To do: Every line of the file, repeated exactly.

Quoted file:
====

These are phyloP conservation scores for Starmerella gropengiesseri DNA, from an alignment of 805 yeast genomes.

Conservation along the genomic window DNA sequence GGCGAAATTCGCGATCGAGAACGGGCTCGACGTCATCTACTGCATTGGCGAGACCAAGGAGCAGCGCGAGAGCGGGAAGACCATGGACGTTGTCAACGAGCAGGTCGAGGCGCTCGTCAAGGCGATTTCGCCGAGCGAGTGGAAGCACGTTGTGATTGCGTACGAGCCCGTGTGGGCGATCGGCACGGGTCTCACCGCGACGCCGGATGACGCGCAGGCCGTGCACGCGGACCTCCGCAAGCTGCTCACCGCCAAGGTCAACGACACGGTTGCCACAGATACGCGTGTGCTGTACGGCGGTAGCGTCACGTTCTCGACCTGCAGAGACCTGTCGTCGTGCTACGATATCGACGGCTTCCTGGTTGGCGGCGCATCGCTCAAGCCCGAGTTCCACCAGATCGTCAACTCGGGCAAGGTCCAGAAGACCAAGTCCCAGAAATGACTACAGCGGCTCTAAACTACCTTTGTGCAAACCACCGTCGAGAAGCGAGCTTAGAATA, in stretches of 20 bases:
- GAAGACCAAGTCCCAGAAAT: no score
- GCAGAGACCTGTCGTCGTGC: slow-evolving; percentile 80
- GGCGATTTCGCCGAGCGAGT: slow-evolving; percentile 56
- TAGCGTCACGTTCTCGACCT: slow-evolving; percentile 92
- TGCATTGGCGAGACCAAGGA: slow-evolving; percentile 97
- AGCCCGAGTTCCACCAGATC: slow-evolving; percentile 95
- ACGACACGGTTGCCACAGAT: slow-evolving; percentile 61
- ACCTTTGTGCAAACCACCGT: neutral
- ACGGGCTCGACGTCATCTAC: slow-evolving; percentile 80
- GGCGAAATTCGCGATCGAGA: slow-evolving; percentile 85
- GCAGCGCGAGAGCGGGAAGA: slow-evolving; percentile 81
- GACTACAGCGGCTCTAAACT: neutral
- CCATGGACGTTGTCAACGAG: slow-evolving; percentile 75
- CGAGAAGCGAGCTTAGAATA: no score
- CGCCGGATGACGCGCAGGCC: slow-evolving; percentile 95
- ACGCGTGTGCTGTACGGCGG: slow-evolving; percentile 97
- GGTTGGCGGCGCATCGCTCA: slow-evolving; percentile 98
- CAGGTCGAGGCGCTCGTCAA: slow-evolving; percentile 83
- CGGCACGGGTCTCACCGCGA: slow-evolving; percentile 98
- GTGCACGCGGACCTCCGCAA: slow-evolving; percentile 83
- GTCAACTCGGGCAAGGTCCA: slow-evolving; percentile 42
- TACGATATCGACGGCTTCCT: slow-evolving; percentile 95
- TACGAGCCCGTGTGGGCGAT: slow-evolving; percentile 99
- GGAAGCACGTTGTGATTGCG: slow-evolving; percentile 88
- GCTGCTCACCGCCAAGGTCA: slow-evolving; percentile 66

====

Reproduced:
These are phyloP conservation scores for Starmerella gropengiesseri DNA, from an alignment of 805 yeast genomes.

Conservation along the genomic window DNA sequence GGCGAAATTCGCGATCGAGAACGGGCTCGACGTCATCTACTGCATTGGCGAGACCAAGGAGCAGCGCGAGAGCGGGAAGACCATGGACGTTGTCAACGAGCAGGTCGAGGCGCTCGTCAAGGCGATTTCGCCGAGCGAGTGGAAGCACGTTGTGATTGCGTACGAGCCCGTGTGGGCGATCGGCACGGGTCTCACCGCGACGCCGGATGACGCGCAGGCCGTGCACGCGGACCTCCGCAAGCTGCTCACCGCCAAGGTCAACGACACGGTTGCCACAGATACGCGTGTGCTGTACGGCGGTAGCGTCACGTTCTCGACCTGCAGAGACCTGTCGTCGTGCTACGATATCGACGGCTTCCTGGTTGGCGGCGCATCGCTCAAGCCCGAGTTCCACCAGATCGTCAACTCGGGCAAGGTCCAGAAGACCAAGTCCCAGAAATGACTACAGCGGCTCTAAACTACCTTTGTGCAAACCACCGTCGAGAAGCGAGCTTAGAATA, in stretches of 20 bases:
- GAAGACCAAGTCCCAGAAAT: no score
- GCAGAGACCTGTCGTCGTGC: slow-evolving; percentile 80
- GGCGATTTCGCCGAGCGAGT: slow-evolving; percentile 56
- TAGCGTCACGTTCTCGACCT: slow-evolving; percentile 92
- TGCATTGGCGAGACCAAGGA: slow-evolving; percentile 97
- AGCCCGAGTTCCACCAGATC: slow-evolving; percentile 95
- ACGACACGGTTGCCACAGAT: slow-evolving; percentile 61
- ACCTTTGTGCAAACCACCGT: neutral
- ACGGGCTCGACGTCATCTAC: slow-evolving; percentile 80
- GGCGAAATTCGCGATCGAGA: slow-evolving; percentile 85
- GCAGCGCGAGAGCGGGAAGA: slow-evolving; percentile 81
- GACTACAGCGGCTCTAAACT: neutral
- CCATGGACGTTGTCAACGAG: slow-evolving; percentile 75
- CGAGAAGCGAGCTTAGAATA: no score
- CGCCGGATGACGCGCAGGCC: slow-evolving; percentile 95
- ACGCGTGTGCTGTACGGCGG: slow-evolving; percentile 97
- GGTTGGCGGCGCATCGCTCA: slow-evolving; percentile 98
- CAGGTCGAGGCGCTCGTCAA: slow-evolving; percentile 83
- CGGCACGGGTCTCACCGCGA: slow-evolving; percentile 98
- GTGCACGCGGACCTCCGCAA: slow-evolving; percentile 83
- GTCAACTCGGGCAAGGTCCA: slow-evolving; percentile 42
- TACGATATCGACGGCTTCCT: slow-evolving; percentile 95
- TACGAGCCCGTGTGGGCGAT: slow-evolving; percentile 99
- GGAAGCACGTTGTGATTGCG: slow-evolving; percentile 88
- GCTGCTCACCGCCAAGGTCA: slow-evolving; percentile 66